Provisions To Watch Out For In Oracle's Cloud Agreements

Author:Pamela Fulmer
Profession:Tactical Law Group LLP
 
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We have previously reported on the Barrett Business Services v. Oracle America, Inc. case pending in San Francisco Superior Court. In Barrett, Oracle and KBACE (Oracle's platinum implementation partner) are accused of over promising and failing to deliver a viable cloud-based system involving payroll and billing processing at the price point and within the time frame promised. The original complaint alleged claims against Oracle for breach of contract, negligent misrepresentation and rescission related to Oracle's Cloud Services Agreement, but the pleading did not include a fraud claim. Oracle filed a demurrer on a number of grounds only a few of which we will discuss in this and future blog posts.

Procedural Posture

For its part, Barrett Business Services, Inc. (“BBSI”) did not oppose the demurrer but instead filed an amended complaint, which cleaned up several of the issues that Oracle had raised in its demurrer, thereby mooting much of the demurrer. BBSI's amended complaint (the “FAC”) added several new claims including ones for intentional misrepresentation (i.e. fraud) and negligence and sought rescission of the Oracle Cloud Services Agreement. BBSI added additional detailed factual allegations pleading the fraud with specificity. Rather than attacking the pleading again with a demurrer, Oracle apparently learned its lesson and answered instead. Unfortunately for Oracle by attacking the complaint with a demurrer, Oracle educated its opponent. Oracle's demurrer is instructive and should be required reading for those companies thinking about entering into a cloud agreement with Oracle, as the demurrer provides a road map to especially problematic clauses that the customer may want to negotiate.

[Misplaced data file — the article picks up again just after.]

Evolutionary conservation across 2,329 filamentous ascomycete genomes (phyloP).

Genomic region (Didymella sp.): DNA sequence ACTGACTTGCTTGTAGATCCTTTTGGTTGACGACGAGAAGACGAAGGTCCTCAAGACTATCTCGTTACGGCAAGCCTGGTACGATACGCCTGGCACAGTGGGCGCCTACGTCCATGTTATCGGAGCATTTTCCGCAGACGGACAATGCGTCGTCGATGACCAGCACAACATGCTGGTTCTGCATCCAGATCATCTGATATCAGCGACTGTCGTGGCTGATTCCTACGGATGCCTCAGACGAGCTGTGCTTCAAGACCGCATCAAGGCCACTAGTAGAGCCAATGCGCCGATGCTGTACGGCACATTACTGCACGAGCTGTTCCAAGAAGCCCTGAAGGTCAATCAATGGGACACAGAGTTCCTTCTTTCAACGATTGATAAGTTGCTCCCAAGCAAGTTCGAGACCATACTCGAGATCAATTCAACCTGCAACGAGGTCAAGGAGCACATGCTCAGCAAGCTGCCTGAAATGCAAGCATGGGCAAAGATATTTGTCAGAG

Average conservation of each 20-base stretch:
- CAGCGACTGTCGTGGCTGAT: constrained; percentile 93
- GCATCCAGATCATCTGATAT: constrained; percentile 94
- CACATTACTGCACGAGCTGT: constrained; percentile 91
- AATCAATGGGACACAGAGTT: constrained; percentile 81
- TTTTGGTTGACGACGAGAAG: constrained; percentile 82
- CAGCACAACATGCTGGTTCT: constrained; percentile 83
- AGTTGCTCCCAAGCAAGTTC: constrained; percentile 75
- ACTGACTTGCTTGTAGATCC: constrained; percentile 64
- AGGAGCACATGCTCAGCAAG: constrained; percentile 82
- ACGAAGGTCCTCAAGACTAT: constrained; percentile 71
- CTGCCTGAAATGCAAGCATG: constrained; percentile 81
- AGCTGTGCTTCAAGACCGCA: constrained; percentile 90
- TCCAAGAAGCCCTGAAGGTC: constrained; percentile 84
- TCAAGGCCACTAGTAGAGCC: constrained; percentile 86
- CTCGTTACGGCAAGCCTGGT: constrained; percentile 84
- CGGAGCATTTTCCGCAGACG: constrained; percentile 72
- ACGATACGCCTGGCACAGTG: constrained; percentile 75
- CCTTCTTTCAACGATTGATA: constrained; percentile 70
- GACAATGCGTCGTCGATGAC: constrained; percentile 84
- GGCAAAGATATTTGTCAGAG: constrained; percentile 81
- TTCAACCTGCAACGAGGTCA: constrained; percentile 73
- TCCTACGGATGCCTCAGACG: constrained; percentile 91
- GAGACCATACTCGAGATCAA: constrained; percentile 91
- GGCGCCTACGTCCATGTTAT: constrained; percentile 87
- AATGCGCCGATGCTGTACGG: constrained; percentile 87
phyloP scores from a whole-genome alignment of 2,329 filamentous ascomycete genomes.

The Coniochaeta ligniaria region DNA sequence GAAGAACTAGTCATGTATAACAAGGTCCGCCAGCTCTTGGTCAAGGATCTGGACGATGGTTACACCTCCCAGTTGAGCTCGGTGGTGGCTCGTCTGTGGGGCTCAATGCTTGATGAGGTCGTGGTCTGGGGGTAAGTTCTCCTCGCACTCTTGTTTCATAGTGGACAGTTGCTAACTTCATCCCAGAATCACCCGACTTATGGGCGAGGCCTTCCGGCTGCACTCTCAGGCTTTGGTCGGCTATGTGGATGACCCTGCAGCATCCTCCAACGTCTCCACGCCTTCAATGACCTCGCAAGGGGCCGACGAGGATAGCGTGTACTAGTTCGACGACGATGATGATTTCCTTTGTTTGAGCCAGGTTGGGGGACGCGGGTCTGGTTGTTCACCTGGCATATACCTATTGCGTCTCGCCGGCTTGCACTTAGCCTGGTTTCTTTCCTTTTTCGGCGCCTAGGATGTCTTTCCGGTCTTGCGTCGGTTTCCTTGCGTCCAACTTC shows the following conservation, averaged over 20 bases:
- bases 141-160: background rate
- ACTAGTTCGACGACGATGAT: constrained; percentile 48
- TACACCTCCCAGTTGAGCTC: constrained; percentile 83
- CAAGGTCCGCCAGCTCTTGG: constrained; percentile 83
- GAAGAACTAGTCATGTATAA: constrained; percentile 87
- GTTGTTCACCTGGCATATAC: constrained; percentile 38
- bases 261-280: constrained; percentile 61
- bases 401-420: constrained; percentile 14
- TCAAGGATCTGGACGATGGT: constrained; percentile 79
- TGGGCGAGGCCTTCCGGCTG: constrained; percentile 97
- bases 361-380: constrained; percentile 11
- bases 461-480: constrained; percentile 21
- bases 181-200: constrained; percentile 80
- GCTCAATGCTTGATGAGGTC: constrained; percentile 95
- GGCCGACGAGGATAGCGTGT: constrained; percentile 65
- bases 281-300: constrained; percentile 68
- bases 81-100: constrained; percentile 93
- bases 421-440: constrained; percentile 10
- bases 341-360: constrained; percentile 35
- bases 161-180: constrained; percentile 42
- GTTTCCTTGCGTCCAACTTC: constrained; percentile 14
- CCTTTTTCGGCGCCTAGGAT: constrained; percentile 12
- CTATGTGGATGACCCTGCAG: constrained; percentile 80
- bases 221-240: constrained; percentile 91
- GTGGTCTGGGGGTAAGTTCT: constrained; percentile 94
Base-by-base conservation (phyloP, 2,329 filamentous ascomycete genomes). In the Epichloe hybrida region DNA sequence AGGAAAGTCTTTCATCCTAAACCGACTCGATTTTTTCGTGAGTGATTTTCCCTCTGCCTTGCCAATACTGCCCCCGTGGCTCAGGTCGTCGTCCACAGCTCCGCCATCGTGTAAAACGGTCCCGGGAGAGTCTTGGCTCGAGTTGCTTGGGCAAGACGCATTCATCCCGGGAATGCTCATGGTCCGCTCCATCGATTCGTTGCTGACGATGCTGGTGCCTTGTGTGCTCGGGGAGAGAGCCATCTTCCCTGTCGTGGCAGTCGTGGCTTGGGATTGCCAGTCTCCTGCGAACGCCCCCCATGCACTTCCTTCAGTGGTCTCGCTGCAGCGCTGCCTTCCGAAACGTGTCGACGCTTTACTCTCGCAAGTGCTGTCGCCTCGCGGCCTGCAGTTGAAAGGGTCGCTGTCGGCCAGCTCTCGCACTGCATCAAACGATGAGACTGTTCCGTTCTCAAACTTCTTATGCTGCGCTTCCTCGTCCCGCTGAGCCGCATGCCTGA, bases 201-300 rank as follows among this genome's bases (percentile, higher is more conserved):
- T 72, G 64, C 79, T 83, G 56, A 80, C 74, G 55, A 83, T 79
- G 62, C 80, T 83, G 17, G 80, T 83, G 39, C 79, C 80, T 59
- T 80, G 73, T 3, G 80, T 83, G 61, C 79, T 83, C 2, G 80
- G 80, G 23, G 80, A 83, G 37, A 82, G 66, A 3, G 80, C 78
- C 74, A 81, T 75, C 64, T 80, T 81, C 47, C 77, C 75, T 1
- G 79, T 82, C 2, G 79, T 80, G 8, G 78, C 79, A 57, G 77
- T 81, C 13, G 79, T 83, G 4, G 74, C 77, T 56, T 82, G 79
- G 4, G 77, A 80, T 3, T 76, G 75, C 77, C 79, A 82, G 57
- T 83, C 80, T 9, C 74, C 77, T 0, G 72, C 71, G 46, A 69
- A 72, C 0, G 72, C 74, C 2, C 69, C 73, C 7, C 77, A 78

The FAC Added Key Facts and Claims Regarding Oracle's Fraud in the Inducement

Oracle argued that the express provisions of the contract provided only that Oracle must (1) make the ordered services available; and (2) provide the cloud services as described in the Service Specifications. Oracle contended that it fulfilled both of these promises. Oracle also argued that Barrett failed to allege that Oracle breached either of these provisions, and therefore had failed to state a contract claim. Oracle's goal was therefore to limit the focus to the four corners of its cloud agreement, and use the integration clause of the agreement to exclude evidence of the parties pre-contract negotiations and discussions.

For its part, by amending the...

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